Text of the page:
Is the topic of menstruation taboo in some cultures? A mother came to me at the end of her daughter’s Puber-Tea class and thanked me for talking about this topic. She grew up in the Philippines, and no one discussed puberty and periods during her childhood. She had no knowledge about what was happening to her body on the day she started her period. Unprepared and afraid, she cut her shirt into small strips to use. She did not know what else to do. She would later have to wash and re-use these strips of cloth each month. Her mother never discussed this subject with her.
This mother was grateful and relieved that, thanks to our Puber-Tea class, her daughter now knew what would happen to her body, that there were products available to use and that she could talk to her mom about it. I was humbled to know that I had played such an important role in her daughter’s childhood. I also wanted to know more about how menstruation is addressed in different cultures.
In an article for Women’s Health, authors Caitlin Abber and Nicole Abi-Najem explored how women in cultures experience menstruation. The following details are all pulled from this article:
- A Chinese woman shared that her mother never spoke a word about menstruation, however she took her shopping for pads and physically helped her wash her undergarments. She felt supported despite the silence.
- In some countries a male figure, such as a woman’s father or husband, has to purchase pads, which are considered a luxury item. This leads to the use of sticks and leaves as stand-in products.
- In other cultures, women are considered unclean during their cycle and therefore are not allowed to attend religious services, pray or fast. After menstruation is complete, women must bathe from head to toe to clean themselves before being allowed to pray again.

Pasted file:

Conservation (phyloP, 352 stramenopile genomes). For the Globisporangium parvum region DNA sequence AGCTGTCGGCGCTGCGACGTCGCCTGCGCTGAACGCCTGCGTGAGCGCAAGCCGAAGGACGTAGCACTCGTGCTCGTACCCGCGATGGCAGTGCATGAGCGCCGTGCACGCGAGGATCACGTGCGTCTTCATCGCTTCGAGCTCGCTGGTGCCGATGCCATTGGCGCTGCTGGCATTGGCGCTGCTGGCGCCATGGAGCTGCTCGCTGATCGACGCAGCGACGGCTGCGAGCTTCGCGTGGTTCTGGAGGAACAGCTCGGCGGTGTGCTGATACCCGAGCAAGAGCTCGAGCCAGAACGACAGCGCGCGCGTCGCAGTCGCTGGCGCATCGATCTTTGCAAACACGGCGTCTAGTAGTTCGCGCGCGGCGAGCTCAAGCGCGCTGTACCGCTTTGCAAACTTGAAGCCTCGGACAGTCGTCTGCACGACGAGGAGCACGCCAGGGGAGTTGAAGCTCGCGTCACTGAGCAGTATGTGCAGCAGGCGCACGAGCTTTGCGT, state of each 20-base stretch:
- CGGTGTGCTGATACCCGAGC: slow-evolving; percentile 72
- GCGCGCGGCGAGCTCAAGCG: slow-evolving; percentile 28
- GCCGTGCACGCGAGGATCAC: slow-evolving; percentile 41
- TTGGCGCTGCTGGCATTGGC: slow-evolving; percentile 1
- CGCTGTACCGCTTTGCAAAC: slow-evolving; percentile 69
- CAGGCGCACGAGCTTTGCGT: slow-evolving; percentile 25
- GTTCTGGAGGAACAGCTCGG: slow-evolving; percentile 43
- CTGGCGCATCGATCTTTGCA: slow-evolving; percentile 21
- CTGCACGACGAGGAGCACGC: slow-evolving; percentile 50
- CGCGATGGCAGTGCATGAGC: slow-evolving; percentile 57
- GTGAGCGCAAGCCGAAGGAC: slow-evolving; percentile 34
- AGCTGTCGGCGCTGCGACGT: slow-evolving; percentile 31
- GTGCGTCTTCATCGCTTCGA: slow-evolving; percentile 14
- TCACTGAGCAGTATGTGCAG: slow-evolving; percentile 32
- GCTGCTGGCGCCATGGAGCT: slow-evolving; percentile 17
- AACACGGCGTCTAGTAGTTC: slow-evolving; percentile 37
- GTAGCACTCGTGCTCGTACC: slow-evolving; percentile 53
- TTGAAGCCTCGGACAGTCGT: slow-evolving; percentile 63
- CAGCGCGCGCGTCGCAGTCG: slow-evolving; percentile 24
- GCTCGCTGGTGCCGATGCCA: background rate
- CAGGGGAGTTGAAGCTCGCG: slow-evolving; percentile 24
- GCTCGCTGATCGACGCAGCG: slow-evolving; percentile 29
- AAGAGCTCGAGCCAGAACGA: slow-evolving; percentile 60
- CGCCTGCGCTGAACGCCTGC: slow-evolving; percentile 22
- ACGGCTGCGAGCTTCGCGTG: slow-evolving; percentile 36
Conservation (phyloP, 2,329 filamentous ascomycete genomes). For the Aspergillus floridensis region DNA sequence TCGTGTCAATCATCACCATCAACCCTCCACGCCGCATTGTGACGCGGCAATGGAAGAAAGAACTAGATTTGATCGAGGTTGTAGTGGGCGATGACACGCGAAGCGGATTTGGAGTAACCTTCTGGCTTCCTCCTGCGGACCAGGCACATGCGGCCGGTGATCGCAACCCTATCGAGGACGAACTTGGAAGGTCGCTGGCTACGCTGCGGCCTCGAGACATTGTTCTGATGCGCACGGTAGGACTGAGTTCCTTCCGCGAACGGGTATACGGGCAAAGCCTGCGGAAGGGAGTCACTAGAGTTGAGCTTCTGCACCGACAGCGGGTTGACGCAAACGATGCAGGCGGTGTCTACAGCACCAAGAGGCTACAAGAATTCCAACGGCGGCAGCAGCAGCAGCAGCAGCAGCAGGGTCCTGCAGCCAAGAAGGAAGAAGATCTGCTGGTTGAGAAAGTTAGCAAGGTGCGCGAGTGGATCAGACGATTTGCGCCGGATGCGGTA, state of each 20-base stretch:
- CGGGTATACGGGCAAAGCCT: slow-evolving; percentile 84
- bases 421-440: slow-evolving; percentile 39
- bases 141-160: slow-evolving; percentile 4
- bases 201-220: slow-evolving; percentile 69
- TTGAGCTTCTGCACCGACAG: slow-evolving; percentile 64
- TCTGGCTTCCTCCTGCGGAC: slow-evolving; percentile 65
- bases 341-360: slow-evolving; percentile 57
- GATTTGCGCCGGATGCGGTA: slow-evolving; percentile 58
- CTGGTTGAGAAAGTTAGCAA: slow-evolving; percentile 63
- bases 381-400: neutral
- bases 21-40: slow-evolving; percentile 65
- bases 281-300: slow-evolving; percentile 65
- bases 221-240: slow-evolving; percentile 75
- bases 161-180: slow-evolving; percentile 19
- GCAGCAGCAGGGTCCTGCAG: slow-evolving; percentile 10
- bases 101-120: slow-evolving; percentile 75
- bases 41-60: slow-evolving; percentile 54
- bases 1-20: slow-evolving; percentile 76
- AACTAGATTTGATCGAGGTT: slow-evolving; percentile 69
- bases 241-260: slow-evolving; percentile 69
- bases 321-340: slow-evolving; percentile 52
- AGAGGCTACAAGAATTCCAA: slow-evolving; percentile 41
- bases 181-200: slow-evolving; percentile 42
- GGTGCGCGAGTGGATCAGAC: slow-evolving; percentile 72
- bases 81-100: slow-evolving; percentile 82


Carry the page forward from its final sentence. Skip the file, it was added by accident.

- In one African country, Malawi, UNICEF had to step into communities and teach girls about menstruation because the subject is truly taboo. Parents do not discuss this topic or reproduction. UNICEF provided education, products to make washable sanitary pads and private, separate bathrooms at schools.
- Girls around the world miss school regularly due to menstruation, widening the education gap and future employment opportunities.
Every woman doesn’t have to be willing to make a tampon commercial, but should be equipped with the knowledge and confidence to explain periods to her daughter. Menstruation happens to all female mammals. It is how the human race has continued to exist.
Our Puber-Tea class is proof that you don’t have to explain where babies come from at the same time as menstruation. If you are wondering how we do this, sign up to take a class with your daughter! If you have already taken this class, tell your friends and encourage others to talk with their daughters.
Maybe your daughter is too little for Puber-Tea, but could benefit from My Best Self. Maybe you have an even younger child at home and are interested in Bodies in Motion. We need to be comfortable in our own skin. We can help our children with this by starting to talk to them at an early age and continuing healthy conversations about their bodies throughout their lives. Every girl needs a village to help her into womanhood and throughout life. Let’s be that village together!
Registered Nurse at CHOC at Mission Hospital; Birds & Bees Connection Educator